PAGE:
The Mormon Church declared Wednesday that its female employees are allowed to wear pantsuits and slacks, as opposed to only skirts and dresses. I guess the Mormon calendar says it’s still 1952.
A reporter for Salt Lake Tribune wrote:
As to the dress-code changes, headquarters will now allow women to don professional pantsuits as well as skirts and dresses, and men may wear light-colored shirts with ties, and remove their jackets when weather is hot or for “movement through the building.”
Almost 100 years after women earned the right to vote in the United States, they finally have the right to wear pants while working for the Mormon Church. It’s hard to get that excited when something so simple comes so late.
That’s not to say this isn’t a positive move for the Church of Jesus Christ of Latter-day Saints. In fact, the memo sent out Wednesday also included expanded maternity leave, which is surely appreciated. So, that’s great news!
It’s just disappointing that that’s about it.
The Mormon Church has never been at the forefront of acknowledging rights for women or minorities, and the religion itself is filled with implicit racism. The Church used to teach that dark skin color was a curse from God, and it only changed its position on allowing black men into the priesthood in 1978.Still, the treatment of women within the LDS church is improving, and that is always something to be celebrated. Debra Jenson, executive board member of the Mormon group Ordain Women, said it’s a step in the right direction when it comes to gender roles in the church.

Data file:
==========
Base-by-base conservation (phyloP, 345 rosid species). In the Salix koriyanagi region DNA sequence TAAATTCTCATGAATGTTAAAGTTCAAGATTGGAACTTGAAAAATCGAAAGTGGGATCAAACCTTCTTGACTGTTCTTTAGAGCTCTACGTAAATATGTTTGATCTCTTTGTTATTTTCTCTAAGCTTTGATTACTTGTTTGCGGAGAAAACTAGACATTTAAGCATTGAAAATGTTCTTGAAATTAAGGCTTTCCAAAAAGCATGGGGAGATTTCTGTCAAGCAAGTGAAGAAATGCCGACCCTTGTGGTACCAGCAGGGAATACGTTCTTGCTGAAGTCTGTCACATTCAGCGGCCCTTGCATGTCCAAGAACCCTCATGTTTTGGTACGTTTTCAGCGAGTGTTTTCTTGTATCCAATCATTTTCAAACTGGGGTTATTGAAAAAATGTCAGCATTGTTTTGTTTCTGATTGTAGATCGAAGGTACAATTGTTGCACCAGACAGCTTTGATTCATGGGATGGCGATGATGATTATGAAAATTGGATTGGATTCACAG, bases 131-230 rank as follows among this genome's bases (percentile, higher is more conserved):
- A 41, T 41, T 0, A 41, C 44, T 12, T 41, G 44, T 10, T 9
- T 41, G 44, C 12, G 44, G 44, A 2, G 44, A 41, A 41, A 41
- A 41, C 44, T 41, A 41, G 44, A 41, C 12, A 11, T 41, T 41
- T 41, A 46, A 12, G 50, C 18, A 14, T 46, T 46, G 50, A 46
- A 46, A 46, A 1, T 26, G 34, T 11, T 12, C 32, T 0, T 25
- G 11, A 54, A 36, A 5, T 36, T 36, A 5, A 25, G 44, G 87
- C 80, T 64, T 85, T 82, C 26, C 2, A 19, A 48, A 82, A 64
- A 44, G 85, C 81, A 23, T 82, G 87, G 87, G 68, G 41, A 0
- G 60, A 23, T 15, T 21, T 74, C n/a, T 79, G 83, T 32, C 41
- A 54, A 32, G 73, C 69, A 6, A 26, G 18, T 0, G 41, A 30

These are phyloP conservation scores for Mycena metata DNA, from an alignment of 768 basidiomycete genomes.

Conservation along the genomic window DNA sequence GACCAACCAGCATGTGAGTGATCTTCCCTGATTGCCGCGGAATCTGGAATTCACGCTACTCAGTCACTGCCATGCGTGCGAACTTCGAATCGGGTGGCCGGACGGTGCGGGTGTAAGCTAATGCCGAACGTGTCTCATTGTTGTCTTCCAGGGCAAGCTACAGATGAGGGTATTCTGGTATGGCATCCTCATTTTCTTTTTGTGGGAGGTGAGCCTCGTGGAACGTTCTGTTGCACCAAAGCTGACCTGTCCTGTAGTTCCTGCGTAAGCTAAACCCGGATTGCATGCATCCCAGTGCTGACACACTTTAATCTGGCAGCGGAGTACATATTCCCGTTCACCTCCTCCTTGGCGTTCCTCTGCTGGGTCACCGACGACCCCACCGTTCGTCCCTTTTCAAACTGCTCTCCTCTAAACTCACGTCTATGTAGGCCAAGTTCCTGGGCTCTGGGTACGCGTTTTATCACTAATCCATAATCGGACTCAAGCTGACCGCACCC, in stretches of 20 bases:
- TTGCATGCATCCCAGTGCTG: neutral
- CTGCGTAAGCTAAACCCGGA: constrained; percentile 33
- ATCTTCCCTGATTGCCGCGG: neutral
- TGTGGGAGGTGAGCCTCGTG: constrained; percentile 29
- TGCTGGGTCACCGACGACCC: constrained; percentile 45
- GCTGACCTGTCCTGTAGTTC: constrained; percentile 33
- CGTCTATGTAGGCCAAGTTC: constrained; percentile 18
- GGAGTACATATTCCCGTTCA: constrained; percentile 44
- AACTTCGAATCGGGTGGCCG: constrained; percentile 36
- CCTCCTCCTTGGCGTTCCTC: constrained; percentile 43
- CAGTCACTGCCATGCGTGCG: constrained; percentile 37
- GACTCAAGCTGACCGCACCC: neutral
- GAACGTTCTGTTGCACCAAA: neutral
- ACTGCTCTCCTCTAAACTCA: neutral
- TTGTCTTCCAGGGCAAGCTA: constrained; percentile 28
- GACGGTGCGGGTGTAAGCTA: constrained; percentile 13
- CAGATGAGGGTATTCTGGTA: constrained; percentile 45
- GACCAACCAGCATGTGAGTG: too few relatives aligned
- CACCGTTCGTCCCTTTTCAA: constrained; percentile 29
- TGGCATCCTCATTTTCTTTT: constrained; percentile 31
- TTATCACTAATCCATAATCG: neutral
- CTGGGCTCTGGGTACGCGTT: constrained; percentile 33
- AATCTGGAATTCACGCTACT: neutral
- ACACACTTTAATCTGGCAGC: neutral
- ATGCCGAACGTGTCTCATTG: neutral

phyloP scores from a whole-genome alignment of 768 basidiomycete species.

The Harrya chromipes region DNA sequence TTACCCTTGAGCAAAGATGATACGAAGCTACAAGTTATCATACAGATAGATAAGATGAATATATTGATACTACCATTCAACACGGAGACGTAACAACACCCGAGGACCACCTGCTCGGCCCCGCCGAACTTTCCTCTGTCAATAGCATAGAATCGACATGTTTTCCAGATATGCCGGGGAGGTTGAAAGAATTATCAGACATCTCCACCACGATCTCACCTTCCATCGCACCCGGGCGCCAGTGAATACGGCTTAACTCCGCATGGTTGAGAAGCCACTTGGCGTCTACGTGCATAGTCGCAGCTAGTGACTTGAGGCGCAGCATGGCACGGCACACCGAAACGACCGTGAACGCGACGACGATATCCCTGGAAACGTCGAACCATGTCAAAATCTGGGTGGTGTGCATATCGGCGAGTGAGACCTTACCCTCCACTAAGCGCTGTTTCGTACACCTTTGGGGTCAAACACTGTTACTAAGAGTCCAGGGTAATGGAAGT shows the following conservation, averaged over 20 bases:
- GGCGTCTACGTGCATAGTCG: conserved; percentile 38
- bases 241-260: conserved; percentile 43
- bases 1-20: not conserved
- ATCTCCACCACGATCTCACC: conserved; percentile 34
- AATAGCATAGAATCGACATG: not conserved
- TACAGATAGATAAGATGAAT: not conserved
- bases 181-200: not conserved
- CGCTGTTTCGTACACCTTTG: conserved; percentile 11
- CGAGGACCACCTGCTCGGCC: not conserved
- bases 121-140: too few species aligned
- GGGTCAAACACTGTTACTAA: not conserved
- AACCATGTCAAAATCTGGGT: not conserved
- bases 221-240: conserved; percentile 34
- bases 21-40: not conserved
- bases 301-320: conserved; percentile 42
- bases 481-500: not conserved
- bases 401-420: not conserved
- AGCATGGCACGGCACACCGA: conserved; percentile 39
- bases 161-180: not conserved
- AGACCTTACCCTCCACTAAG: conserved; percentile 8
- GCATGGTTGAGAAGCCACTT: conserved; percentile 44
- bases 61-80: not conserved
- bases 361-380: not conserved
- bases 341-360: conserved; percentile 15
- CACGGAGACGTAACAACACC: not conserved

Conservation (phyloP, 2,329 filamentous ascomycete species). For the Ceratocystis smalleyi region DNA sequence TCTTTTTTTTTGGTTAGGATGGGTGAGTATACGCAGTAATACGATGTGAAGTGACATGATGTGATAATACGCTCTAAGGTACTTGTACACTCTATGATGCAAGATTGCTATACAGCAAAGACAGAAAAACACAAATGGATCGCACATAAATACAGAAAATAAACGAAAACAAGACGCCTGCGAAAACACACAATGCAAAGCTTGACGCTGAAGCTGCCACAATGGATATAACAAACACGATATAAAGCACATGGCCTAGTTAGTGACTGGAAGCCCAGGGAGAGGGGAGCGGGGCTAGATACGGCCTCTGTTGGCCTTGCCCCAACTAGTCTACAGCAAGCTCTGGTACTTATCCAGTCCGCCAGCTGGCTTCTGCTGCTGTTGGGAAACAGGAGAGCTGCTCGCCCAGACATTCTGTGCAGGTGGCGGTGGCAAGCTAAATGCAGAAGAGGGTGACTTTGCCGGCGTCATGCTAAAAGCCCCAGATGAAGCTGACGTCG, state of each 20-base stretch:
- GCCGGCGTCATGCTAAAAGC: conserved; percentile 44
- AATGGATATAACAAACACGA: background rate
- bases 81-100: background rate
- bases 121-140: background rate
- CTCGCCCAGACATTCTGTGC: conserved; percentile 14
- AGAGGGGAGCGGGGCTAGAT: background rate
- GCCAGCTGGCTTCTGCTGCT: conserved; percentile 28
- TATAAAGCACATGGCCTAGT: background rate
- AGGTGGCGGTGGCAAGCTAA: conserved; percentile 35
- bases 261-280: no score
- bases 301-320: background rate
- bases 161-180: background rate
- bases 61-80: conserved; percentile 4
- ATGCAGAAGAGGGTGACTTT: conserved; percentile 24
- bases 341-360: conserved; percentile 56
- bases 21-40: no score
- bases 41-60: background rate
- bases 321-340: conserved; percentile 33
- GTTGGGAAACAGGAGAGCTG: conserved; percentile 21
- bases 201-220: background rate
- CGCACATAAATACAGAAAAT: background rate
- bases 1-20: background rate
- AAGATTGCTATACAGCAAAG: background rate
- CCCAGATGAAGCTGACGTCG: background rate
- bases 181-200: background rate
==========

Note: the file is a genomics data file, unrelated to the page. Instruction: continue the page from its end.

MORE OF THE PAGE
“Gendered dress expectations are one piece of a culture that views women as different or differently capable,” said Jenson, of Ogden, Utah. “So when we can break down those symbolic requirements it gets us closer to actual substantive change.”
Even Jenson, however, acknowledges the step is only a “small” one.
“We’re hoping this is a sign post on the road to larger progress,” Jenson said. “We watch for any small movement.”
I’m hoping for that, too. If these minor changes encourage women in the Church to fight for more substantive changes, fantastic. At the same time, if some of these women realize that this small symbolic gesture is considered a big deal in the Mormon world, maybe they’ll decide the leave the Church for good and walk into a world where women have the freedom to wear whatever they’d like.
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